12 Fascinating World Heritage Sites in Warm-Weather Destinations

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UNESCO World Heritage Sites are some of the most amazing places on earth. And with over 851 heritage sites dotting the globe, visiting one (or a few) while on vacation is a definite possibility.

Experiencing a world heritage site can open your eyes to parts of a destination you probably would have never seen before and enrich your entire travel experience. So as snow begins to become a regular part of the weather forecast, and winter vacations become an everyday thought, consider visiting some of these unforgettable heritage sites while enjoying your winter getaway in the Caribbean or other warm-weather destination.

#1. Colonial City of Santo Domingo — Dominican Republic

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The Colonial City of Santo Domingo was founded by Christopher Columbus in 1498. It was the first lasting establishment of the New World, the capital of the West Indies and the departure place for the spread of European culture across the continent. Later developed destinations, like San Juan and Havana, were modeled after Santo Domingo’s strategic grid pattern.

#2. San Pedro de la Roca Castle — Cuba

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The San Pedro de la Roca Castle is one of Cuba’s most outstanding and important sights. The stone fortress has guarded Santiago de Cuba Bay’s entrance since 1638 and has served as a defensive stronghold throughout multiple rivalries of the 17th and 18th centuries. San Pedro de la Roca Castle serves as one of the best representations of the Spanish-American school of military architecture.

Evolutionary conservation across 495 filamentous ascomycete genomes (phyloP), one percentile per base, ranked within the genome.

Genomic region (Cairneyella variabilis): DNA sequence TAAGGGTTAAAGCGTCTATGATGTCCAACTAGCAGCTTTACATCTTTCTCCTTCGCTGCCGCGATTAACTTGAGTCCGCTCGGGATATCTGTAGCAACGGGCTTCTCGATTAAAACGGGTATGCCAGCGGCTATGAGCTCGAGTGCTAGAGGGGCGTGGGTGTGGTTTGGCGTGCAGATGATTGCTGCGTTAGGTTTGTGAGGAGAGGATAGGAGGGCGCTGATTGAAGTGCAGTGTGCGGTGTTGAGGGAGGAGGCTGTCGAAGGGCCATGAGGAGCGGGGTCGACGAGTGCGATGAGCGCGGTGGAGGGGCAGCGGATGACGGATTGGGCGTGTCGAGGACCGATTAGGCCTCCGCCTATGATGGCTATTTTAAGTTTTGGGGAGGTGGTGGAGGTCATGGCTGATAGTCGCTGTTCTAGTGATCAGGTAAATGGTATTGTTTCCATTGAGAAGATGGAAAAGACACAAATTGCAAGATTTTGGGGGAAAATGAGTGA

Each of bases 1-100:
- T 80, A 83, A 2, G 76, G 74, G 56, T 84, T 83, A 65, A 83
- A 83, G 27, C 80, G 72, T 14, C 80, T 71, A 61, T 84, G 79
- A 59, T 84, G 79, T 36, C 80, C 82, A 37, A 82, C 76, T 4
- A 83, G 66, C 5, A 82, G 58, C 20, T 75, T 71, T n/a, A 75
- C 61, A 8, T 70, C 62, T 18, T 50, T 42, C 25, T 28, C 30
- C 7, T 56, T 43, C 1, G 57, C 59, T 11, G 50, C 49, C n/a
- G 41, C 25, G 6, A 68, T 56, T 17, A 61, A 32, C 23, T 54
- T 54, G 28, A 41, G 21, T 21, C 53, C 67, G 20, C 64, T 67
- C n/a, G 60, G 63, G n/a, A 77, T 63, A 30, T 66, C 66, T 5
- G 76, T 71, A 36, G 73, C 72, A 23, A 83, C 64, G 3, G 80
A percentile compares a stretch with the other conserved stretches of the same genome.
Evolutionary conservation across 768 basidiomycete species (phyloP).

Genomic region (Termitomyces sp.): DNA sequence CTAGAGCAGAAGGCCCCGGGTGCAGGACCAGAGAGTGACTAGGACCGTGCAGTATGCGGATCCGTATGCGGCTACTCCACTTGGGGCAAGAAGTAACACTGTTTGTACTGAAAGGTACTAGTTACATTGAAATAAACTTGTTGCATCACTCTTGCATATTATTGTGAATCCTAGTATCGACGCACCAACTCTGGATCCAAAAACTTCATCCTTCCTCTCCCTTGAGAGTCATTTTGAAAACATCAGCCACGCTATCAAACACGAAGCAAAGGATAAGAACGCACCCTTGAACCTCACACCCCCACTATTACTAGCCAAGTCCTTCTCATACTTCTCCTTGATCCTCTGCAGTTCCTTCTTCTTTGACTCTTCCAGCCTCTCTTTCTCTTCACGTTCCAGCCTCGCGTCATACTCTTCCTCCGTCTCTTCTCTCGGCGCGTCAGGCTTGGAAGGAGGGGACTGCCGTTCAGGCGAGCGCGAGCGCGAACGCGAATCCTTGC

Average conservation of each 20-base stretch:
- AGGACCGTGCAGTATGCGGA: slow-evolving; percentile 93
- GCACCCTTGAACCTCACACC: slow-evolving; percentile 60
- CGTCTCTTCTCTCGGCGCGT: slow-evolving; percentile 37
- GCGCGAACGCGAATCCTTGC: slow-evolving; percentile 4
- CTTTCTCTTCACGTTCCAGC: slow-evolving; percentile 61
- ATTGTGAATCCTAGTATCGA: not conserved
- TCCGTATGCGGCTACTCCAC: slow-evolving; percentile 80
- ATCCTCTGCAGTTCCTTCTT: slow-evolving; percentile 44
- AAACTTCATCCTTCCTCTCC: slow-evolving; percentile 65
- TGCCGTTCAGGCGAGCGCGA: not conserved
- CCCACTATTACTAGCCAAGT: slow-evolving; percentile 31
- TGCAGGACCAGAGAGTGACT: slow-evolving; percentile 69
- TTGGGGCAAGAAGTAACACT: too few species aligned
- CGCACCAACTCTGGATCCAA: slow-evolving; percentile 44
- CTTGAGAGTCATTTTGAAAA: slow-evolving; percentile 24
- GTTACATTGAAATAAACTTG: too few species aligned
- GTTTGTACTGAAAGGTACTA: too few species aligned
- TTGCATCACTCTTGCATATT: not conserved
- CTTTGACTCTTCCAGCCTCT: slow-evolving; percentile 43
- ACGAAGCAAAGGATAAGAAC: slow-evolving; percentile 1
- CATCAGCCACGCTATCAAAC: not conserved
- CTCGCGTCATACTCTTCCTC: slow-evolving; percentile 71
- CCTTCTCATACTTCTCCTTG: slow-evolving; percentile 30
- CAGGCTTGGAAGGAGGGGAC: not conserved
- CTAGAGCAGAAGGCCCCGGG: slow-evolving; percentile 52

#3. Historic Bridgetown and its Garrison — Barbados

Photo credit: Gouldy99
Photo credit: Gouldy99

Historic Bridgetown served as the center point of British trade-based expansion in the Americas. Admire numerous existing examples of British colonial architecture from the 17th, 18th and 19th centuries, and take note of the city’s unique serpentine lay-out, which differentiates it from the Dutch and Spanish colonial cities. Although Bridgetown has transformed from a fortified port town to a modern tropical city, the town’s street configurations, a number of historic houses, and the main barracks and buildings of the garrison still retain authenticity.

#4. Belize Barrier Reef Reserve System — Belize

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The longest barrier reef in all of the Americas is a must-see on any Belize vacation. Whether you’re a diver, snorkeler, photographer, birdwatcher or sightseer, the Belize barrier reef is one of the most incredible sights in the world.

#5. Archaeological Park and Ruins of Quirigua — Guatemala

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Travel back in time to the 2nd century A.D., at the Archaeological Park and Ruins of Quirigua. Quirigua’s ruins include some incredible monuments, altars, calendars, animal-shaped sculptures and carved stelae dating back to the 8th century. The Archaelogical Park and Ruins of Quirigua have become an essential source in studying the Mayan Civilization, but they’re a must-see for everyday sightseers as well.

#6. Whale Sanctuary of El Vizcaino — Mexico

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The Baja California Peninsula’s Pacific coast has long been known as a premier whale-watching destination. The Whale Sanctuary of El Vizcaino, composed of the Laguna Ojo de Liebre and Laguna San Ignacio, serves as a key reproduction and wintering site for harbor seals, California sea lions, elephant seals, blue whales, grey whales and four species of endangered marine turtles.